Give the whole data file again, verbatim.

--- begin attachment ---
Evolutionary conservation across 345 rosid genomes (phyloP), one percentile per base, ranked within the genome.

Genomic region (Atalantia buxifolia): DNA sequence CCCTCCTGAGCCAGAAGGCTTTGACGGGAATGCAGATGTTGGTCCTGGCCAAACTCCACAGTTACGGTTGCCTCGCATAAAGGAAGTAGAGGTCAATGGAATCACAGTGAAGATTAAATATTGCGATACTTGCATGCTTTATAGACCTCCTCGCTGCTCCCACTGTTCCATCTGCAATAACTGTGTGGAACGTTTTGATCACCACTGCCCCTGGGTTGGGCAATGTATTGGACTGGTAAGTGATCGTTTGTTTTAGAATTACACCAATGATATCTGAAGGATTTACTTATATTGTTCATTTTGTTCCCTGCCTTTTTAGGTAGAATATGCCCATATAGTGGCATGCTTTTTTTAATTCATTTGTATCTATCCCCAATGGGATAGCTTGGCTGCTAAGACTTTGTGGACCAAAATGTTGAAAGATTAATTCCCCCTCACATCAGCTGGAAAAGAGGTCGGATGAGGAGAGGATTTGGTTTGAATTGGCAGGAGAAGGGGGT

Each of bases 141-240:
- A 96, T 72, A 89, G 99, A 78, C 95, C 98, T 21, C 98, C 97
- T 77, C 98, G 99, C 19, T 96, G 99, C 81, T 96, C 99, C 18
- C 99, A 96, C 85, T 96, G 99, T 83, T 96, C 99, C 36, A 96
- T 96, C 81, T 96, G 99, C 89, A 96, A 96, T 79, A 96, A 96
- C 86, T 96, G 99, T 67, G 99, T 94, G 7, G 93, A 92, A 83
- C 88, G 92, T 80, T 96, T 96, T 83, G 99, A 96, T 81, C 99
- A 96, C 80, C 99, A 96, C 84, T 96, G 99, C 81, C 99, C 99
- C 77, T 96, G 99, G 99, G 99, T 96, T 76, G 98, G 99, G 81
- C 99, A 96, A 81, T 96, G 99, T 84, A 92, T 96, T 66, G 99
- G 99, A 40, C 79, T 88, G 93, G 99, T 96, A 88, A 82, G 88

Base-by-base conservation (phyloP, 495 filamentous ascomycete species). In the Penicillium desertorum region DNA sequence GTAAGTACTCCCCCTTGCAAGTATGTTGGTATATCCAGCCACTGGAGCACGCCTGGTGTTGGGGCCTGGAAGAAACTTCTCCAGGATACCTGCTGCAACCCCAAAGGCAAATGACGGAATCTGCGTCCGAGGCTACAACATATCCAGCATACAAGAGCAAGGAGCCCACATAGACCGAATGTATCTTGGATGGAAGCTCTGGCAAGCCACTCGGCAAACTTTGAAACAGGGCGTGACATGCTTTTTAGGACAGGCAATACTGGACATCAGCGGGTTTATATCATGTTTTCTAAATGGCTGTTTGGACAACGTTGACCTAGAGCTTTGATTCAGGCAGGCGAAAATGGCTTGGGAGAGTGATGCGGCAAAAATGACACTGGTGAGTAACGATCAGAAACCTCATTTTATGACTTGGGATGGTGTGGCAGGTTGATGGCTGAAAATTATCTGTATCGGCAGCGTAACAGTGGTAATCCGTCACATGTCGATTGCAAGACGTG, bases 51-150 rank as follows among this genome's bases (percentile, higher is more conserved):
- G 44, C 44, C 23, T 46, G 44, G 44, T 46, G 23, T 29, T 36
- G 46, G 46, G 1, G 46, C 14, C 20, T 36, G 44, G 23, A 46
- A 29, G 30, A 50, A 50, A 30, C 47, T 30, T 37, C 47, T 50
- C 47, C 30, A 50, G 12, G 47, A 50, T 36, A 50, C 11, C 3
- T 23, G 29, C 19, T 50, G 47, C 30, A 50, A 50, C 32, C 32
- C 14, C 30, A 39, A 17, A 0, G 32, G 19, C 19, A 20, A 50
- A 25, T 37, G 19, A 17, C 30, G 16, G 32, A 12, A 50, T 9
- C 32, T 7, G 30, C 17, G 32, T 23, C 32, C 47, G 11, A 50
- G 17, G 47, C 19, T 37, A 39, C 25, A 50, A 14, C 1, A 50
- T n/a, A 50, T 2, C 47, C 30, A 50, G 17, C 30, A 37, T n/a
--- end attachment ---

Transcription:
Evolutionary conservation across 345 rosid genomes (phyloP), one percentile per base, ranked within the genome.

Genomic region (Atalantia buxifolia): DNA sequence CCCTCCTGAGCCAGAAGGCTTTGACGGGAATGCAGATGTTGGTCCTGGCCAAACTCCACAGTTACGGTTGCCTCGCATAAAGGAAGTAGAGGTCAATGGAATCACAGTGAAGATTAAATATTGCGATACTTGCATGCTTTATAGACCTCCTCGCTGCTCCCACTGTTCCATCTGCAATAACTGTGTGGAACGTTTTGATCACCACTGCCCCTGGGTTGGGCAATGTATTGGACTGGTAAGTGATCGTTTGTTTTAGAATTACACCAATGATATCTGAAGGATTTACTTATATTGTTCATTTTGTTCCCTGCCTTTTTAGGTAGAATATGCCCATATAGTGGCATGCTTTTTTTAATTCATTTGTATCTATCCCCAATGGGATAGCTTGGCTGCTAAGACTTTGTGGACCAAAATGTTGAAAGATTAATTCCCCCTCACATCAGCTGGAAAAGAGGTCGGATGAGGAGAGGATTTGGTTTGAATTGGCAGGAGAAGGGGGT

Each of bases 141-240:
- A 96, T 72, A 89, G 99, A 78, C 95, C 98, T 21, C 98, C 97
- T 77, C 98, G 99, C 19, T 96, G 99, C 81, T 96, C 99, C 18
- C 99, A 96, C 85, T 96, G 99, T 83, T 96, C 99, C 36, A 96
- T 96, C 81, T 96, G 99, C 89, A 96, A 96, T 79, A 96, A 96
- C 86, T 96, G 99, T 67, G 99, T 94, G 7, G 93, A 92, A 83
- C 88, G 92, T 80, T 96, T 96, T 83, G 99, A 96, T 81, C 99
- A 96, C 80, C 99, A 96, C 84, T 96, G 99, C 81, C 99, C 99
- C 77, T 96, G 99, G 99, G 99, T 96, T 76, G 98, G 99, G 81
- C 99, A 96, A 81, T 96, G 99, T 84, A 92, T 96, T 66, G 99
- G 99, A 40, C 79, T 88, G 93, G 99, T 96, A 88, A 82, G 88

Base-by-base conservation (phyloP, 495 filamentous ascomycete species). In the Penicillium desertorum region DNA sequence GTAAGTACTCCCCCTTGCAAGTATGTTGGTATATCCAGCCACTGGAGCACGCCTGGTGTTGGGGCCTGGAAGAAACTTCTCCAGGATACCTGCTGCAACCCCAAAGGCAAATGACGGAATCTGCGTCCGAGGCTACAACATATCCAGCATACAAGAGCAAGGAGCCCACATAGACCGAATGTATCTTGGATGGAAGCTCTGGCAAGCCACTCGGCAAACTTTGAAACAGGGCGTGACATGCTTTTTAGGACAGGCAATACTGGACATCAGCGGGTTTATATCATGTTTTCTAAATGGCTGTTTGGACAACGTTGACCTAGAGCTTTGATTCAGGCAGGCGAAAATGGCTTGGGAGAGTGATGCGGCAAAAATGACACTGGTGAGTAACGATCAGAAACCTCATTTTATGACTTGGGATGGTGTGGCAGGTTGATGGCTGAAAATTATCTGTATCGGCAGCGTAACAGTGGTAATCCGTCACATGTCGATTGCAAGACGTG, bases 51-150 rank as follows among this genome's bases (percentile, higher is more conserved):
- G 44, C 44, C 23, T 46, G 44, G 44, T 46, G 23, T 29, T 36
- G 46, G 46, G 1, G 46, C 14, C 20, T 36, G 44, G 23, A 46
- A 29, G 30, A 50, A 50, A 30, C 47, T 30, T 37, C 47, T 50
- C 47, C 30, A 50, G 12, G 47, A 50, T 36, A 50, C 11, C 3
- T 23, G 29, C 19, T 50, G 47, C 30, A 50, A 50, C 32, C 32
- C 14, C 30, A 39, A 17, A 0, G 32, G 19, C 19, A 20, A 50
- A 25, T 37, G 19, A 17, C 30, G 16, G 32, A 12, A 50, T 9
- C 32, T 7, G 30, C 17, G 32, T 23, C 32, C 47, G 11, A 50
- G 17, G 47, C 19, T 37, A 39, C 25, A 50, A 14, C 1, A 50
- T n/a, A 50, T 2, C 47, C 30, A 50, G 17, C 30, A 37, T n/a